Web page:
After a stay in the hospital, the discharge process is usually a welcome event. For most, it means a return to familiar and comfortable surroundings. But in some circumstances, a patient’s discharge represents the beginning of more pain and could even result in death. If you or a loved one was injured due to a hospital discharge error, contact knowledgeable hospital malpractice attorneys with decades of experience in Baltimore, Maryland, and Washington D.C.
Types of discharge errors
- Premature discharge. Under the most ideal circumstances, patients should not be discharged from the hospital until they are medically stabilized. For numerous reasons, many patients are forced to leave prior to this time. Their insurance company may refuse to pay for additional care. The doctor may fail to adequately identify ongoing issues. The problem could even be something as simple as a paperwork mix-up. Whatever the cause, a premature discharge can expose an already sick individual to increased danger.
- Inadequate discharge instructions. When allowing a patient to leave the hospital, it is vitally important that the physician and nursing staff provide the patient with instructions for continuous care. This may include such issues as:
- Dressing a wound
- Taking medication
- Following up with ongoing care
- Recognizing signs of increased illness
To enforce these instructions, it is a widespread hospital practice to provide the patient with written and verbal instructions. This process can break down in a number of ways. The doctor may give inaccurate directions, or the instructions may be incorrectly transcribed into the written materials. The discharge nurse may also neglect to go over the instructions, allowing the patient to leave the hospital without a clear understanding of continuous care.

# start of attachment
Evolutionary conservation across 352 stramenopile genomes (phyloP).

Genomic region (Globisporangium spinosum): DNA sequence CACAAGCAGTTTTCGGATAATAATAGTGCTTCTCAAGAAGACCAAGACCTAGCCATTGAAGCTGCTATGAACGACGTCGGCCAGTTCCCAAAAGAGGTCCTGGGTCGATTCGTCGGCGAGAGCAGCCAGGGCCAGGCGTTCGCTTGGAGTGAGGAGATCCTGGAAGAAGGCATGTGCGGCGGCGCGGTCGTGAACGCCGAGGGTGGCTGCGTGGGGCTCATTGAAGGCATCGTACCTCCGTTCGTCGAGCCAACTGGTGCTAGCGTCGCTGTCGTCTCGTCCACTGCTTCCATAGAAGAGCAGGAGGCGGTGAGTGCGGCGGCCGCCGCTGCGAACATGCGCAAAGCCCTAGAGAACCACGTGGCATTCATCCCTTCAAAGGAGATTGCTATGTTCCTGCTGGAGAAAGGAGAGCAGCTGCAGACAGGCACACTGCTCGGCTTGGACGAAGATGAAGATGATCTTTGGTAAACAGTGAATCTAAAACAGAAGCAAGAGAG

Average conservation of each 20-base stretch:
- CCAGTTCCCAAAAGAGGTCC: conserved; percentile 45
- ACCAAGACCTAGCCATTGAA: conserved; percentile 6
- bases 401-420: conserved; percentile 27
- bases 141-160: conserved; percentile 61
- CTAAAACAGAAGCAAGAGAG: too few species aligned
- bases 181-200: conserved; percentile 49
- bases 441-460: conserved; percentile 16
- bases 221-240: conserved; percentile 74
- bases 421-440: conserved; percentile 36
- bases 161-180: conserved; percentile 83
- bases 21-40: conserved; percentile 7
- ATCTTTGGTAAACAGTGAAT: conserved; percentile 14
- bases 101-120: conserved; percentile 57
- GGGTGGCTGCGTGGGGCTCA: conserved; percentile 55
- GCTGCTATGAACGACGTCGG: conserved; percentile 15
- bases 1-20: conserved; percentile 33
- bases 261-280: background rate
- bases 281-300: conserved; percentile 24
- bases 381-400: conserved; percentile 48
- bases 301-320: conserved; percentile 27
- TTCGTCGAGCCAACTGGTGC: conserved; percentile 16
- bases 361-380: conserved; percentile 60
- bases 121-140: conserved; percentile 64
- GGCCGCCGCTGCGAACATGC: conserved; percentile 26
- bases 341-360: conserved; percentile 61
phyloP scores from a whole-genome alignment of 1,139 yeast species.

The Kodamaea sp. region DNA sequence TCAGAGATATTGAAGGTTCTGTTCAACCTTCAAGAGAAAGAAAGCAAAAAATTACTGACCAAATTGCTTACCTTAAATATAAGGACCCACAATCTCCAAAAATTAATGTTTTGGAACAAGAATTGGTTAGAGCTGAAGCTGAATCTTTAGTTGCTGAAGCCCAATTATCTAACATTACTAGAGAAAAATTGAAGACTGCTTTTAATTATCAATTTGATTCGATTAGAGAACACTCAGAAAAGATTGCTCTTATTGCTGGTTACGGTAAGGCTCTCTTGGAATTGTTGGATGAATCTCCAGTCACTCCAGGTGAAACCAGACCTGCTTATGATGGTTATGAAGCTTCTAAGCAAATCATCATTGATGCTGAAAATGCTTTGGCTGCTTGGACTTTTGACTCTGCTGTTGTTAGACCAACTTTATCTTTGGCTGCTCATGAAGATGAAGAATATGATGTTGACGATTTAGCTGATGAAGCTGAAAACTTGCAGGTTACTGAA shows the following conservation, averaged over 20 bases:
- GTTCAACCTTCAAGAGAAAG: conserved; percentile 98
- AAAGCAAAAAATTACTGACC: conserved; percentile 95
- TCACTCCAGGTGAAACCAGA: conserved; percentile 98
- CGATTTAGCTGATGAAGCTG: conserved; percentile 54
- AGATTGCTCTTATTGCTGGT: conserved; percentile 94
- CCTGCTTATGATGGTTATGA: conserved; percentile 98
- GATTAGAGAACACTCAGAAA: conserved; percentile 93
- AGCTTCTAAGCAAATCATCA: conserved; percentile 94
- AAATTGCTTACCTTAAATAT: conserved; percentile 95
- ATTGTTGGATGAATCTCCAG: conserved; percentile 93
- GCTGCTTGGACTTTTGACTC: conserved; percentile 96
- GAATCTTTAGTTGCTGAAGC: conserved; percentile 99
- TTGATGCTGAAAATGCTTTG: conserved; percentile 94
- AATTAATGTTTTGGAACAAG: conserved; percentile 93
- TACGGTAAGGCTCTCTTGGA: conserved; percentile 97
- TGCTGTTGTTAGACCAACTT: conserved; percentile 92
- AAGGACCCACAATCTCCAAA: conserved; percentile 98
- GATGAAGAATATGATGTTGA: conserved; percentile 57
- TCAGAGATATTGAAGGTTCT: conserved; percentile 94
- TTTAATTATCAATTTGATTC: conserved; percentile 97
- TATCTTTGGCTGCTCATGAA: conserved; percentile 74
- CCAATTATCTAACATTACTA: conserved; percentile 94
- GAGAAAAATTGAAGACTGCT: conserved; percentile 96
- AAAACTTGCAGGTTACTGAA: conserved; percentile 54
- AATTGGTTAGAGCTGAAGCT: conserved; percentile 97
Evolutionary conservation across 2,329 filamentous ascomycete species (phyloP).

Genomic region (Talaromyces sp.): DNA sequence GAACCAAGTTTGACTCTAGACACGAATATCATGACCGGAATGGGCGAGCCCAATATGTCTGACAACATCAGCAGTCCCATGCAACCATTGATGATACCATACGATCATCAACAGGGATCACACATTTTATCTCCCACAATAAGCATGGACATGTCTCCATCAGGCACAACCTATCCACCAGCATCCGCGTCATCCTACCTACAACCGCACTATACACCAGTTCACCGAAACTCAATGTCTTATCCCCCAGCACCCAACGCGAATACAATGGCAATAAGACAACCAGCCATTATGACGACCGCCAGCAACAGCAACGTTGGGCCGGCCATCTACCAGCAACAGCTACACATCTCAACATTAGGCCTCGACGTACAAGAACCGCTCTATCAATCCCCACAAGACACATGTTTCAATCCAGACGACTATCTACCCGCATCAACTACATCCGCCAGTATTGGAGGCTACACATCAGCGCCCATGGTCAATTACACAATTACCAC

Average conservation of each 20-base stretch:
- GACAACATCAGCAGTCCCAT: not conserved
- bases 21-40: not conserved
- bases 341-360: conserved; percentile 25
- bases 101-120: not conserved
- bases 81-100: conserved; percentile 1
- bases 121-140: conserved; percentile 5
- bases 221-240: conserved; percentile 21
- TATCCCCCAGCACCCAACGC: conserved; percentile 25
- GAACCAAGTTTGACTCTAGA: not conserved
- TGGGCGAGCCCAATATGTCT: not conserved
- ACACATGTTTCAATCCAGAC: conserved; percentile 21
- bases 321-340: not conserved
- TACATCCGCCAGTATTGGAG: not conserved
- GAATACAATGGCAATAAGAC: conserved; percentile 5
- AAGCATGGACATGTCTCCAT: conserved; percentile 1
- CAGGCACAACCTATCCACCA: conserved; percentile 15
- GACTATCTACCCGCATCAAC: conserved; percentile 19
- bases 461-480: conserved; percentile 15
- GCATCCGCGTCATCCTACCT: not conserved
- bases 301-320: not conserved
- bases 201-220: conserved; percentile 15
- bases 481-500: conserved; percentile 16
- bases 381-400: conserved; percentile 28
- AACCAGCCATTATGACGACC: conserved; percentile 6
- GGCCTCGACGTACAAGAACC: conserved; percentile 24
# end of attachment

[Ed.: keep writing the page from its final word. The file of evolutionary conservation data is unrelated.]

- Inadequate coordination of care. Some patients leave the hospital and go directly into another health facility. They may transfer into a rehabilitation center or a nursing home. When this occurs, the hospital staff should communicate with a representative from the facility to coordinate the continuous care plan. If this is not done, the patient may experience a gap or alteration in services, which can prove fatal in some situations.
Trust a skilled Baltimore or Washington D.C. lawyer to represent your medical malpractice claim
The attorneys of Schochor and Staton, P.A. are the proud recipients of numerous awards for the dedicated representation that they continuously provide. These experienced medical malpractice lawyers diligently serve the residents of Washington D.C. and Maryland, as well as national clients. Contact their office today at (888) 234-0001 for a consultation.